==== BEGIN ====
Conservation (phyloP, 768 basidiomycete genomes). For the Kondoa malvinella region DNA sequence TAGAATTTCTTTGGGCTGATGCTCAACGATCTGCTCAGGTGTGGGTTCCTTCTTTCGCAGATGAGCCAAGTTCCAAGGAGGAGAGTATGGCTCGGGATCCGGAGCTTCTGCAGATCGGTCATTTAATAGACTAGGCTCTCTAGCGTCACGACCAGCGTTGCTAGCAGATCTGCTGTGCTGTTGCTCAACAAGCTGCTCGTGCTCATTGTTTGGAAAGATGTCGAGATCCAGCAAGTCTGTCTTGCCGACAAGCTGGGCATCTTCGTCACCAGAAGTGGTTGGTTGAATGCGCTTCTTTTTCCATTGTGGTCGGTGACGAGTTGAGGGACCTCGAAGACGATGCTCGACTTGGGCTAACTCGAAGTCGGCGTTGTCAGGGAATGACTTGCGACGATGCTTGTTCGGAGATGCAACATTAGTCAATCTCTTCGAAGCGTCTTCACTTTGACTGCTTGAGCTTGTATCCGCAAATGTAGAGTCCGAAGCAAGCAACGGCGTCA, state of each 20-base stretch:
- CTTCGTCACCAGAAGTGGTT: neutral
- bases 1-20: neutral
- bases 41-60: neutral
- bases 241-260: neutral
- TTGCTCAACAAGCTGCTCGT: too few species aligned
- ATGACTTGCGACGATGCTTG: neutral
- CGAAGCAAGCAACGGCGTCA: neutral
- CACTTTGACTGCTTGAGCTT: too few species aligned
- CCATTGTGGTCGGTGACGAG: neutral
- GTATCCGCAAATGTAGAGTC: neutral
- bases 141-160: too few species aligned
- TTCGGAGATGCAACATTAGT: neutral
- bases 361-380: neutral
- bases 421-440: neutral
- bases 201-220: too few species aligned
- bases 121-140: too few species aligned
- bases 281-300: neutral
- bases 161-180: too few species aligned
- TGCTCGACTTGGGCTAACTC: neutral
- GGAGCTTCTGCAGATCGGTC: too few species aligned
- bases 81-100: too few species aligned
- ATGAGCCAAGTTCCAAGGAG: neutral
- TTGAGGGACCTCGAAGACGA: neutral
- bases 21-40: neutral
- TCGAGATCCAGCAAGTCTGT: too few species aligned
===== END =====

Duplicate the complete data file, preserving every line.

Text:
Conservation (phyloP, 768 basidiomycete genomes). For the Kondoa malvinella region DNA sequence TAGAATTTCTTTGGGCTGATGCTCAACGATCTGCTCAGGTGTGGGTTCCTTCTTTCGCAGATGAGCCAAGTTCCAAGGAGGAGAGTATGGCTCGGGATCCGGAGCTTCTGCAGATCGGTCATTTAATAGACTAGGCTCTCTAGCGTCACGACCAGCGTTGCTAGCAGATCTGCTGTGCTGTTGCTCAACAAGCTGCTCGTGCTCATTGTTTGGAAAGATGTCGAGATCCAGCAAGTCTGTCTTGCCGACAAGCTGGGCATCTTCGTCACCAGAAGTGGTTGGTTGAATGCGCTTCTTTTTCCATTGTGGTCGGTGACGAGTTGAGGGACCTCGAAGACGATGCTCGACTTGGGCTAACTCGAAGTCGGCGTTGTCAGGGAATGACTTGCGACGATGCTTGTTCGGAGATGCAACATTAGTCAATCTCTTCGAAGCGTCTTCACTTTGACTGCTTGAGCTTGTATCCGCAAATGTAGAGTCCGAAGCAAGCAACGGCGTCA, state of each 20-base stretch:
- CTTCGTCACCAGAAGTGGTT: neutral
- bases 1-20: neutral
- bases 41-60: neutral
- bases 241-260: neutral
- TTGCTCAACAAGCTGCTCGT: too few species aligned
- ATGACTTGCGACGATGCTTG: neutral
- CGAAGCAAGCAACGGCGTCA: neutral
- CACTTTGACTGCTTGAGCTT: too few species aligned
- CCATTGTGGTCGGTGACGAG: neutral
- GTATCCGCAAATGTAGAGTC: neutral
- bases 141-160: too few species aligned
- TTCGGAGATGCAACATTAGT: neutral
- bases 361-380: neutral
- bases 421-440: neutral
- bases 201-220: too few species aligned
- bases 121-140: too few species aligned
- bases 281-300: neutral
- bases 161-180: too few species aligned
- TGCTCGACTTGGGCTAACTC: neutral
- GGAGCTTCTGCAGATCGGTC: too few species aligned
- bases 81-100: too few species aligned
- ATGAGCCAAGTTCCAAGGAG: neutral
- TTGAGGGACCTCGAAGACGA: neutral
- bases 21-40: neutral
- TCGAGATCCAGCAAGTCTGT: too few species aligned